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Fix a DNS resolution failure Network
After upgrading from Leopard to Snow Leopard, my MacBook would randomly stop resolving DNS names on my local network; most often occurring after awaking from sleep. The only way to "fix" this problem was to reboot. To add to the frustration of needing to reboot often, my Mac Mini continued to function without any of these troubles on the same network after being upgraded to Snow Leopard.

Symptoms included pings that would fail, I couldn't point my browser at web sites hosted on local servers, NFS mounts failing, and other general mayhem. Interestingly, while the MacBook was experiencing the problem, I'd run nslookup or dig on the DNS entry in question at a Terminal prompt, and it would return the correct information.

My network has a Fedora 11 box acting as a server with BIND DNS and DHCP running on it. Originally, I'd been publishing both my BIND and internet router as primary and secondary DNS servers respectively via DHCP. After removing the internet router as a secondary DNS, leaving only the BIND DNS, my MacBook magically began to work again.

I don't know the actual root cause and your milage may vary depending on your network setup.
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Fix a DNS resolution failure
Authored by: drudus on Dec 21, '09 08:12:11AM

Directory Service is responsible for maintaining the DNS cache on Leopard & Snow Leopard. Tools like dig, nslookup don't consult the cache, so they could be getting the records from the DNS servers not the cache.

FWIW you can do the following in Terminal to clear the cache - no reboot required.
sudo dscacheutil -flushcache
Admin permission is required.

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Fix a DNS resolution failure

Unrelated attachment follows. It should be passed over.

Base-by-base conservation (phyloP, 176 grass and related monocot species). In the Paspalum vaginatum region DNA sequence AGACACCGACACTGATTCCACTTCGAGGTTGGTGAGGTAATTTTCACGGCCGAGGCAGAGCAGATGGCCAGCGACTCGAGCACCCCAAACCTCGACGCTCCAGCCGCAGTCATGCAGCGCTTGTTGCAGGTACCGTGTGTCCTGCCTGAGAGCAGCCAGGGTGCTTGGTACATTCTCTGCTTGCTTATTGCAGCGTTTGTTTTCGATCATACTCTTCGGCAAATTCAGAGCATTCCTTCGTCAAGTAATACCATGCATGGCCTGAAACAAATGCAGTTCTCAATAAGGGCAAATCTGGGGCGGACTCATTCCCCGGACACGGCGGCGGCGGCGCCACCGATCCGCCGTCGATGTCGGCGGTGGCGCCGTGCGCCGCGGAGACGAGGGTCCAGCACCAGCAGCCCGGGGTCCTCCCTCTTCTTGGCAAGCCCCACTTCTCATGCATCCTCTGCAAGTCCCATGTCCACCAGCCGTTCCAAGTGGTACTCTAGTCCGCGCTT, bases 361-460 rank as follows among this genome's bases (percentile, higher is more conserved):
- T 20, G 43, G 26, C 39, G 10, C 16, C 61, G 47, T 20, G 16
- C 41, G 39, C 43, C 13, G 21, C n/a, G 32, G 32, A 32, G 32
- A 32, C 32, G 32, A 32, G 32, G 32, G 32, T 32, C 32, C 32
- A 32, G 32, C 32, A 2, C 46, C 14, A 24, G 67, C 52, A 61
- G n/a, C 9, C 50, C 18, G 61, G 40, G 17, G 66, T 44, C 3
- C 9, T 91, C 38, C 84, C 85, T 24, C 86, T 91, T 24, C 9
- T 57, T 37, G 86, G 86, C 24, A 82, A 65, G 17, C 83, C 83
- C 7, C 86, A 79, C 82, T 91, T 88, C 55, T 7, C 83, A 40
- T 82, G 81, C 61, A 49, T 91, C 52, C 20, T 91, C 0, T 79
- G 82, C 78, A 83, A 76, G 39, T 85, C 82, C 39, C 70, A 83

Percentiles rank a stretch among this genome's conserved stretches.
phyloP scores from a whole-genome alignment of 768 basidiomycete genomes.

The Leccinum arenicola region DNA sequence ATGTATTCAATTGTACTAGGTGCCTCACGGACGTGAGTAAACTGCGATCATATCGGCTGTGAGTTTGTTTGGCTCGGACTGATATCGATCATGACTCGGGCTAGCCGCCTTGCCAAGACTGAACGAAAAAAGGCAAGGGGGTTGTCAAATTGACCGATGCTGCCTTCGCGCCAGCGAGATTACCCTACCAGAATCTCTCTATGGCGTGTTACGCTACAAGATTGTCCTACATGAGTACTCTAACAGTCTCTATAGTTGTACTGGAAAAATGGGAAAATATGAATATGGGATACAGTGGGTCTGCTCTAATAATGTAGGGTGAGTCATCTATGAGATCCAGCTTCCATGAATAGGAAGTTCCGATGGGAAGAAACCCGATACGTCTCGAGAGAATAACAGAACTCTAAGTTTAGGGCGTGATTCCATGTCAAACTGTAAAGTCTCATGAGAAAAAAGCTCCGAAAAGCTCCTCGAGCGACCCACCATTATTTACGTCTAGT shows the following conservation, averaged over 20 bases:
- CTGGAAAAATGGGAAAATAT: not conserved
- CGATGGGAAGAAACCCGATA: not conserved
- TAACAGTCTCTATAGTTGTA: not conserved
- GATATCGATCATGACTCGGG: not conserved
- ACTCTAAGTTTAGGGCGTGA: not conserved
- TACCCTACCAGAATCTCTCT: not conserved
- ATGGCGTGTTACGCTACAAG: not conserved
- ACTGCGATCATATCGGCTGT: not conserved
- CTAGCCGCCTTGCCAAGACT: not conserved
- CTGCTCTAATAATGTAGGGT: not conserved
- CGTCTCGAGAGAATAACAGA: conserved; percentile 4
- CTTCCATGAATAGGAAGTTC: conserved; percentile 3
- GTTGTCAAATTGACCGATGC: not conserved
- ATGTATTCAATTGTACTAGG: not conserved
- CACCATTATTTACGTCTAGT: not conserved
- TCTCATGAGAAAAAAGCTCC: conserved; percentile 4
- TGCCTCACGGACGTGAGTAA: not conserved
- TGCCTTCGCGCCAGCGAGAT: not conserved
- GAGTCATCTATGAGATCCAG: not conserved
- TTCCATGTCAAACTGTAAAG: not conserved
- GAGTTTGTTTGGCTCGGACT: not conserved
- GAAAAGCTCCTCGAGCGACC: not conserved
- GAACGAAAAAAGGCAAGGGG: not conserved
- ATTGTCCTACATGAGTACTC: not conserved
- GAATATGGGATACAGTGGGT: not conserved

Authored by: Chealion on Dec 21, '09 10:12:12AM
For what it's worth. Directory Services is not in charge of DNS any longer in Snow Leopard. Just Leopard. mDNSResponder took over the heavy lifting of DNS used by most of the system. There's a feature in Snow Leopard that will rearrange the order DNS servers are queried in order to try and speed up DNS requests and avoid the timeout of a DNS request (thereby making the computer look slow). There are a handful of threads on Apple's Discussions Groups and sites like Super User or Server Fault detailing more. Suffice to say,
sudo killall -HUP mDNSResponder
will clear the DNS cache and reset DNS. At my workplace, the removing external DNS servers from being broadcast via DHCP was the only fix (and a non-issue to implement)
Chealion - The one and only! =)
Edited on Dec 21, '09 10:18:51AM by Chealion

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Fix a DNS resolution failure
Authored by: frysco on Dec 21, '09 08:13:40AM
I've seen this exact same issue with 10.6 with both of my machines (Mini and MBP) showing this problem.

Since I'd changed the local DNS settings on the Mini and the DNS server advertised out on DHCP (to the MBP) to be only the BIND on the Mini, I've not had any resolution problems.

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Fix a DNS resolution failure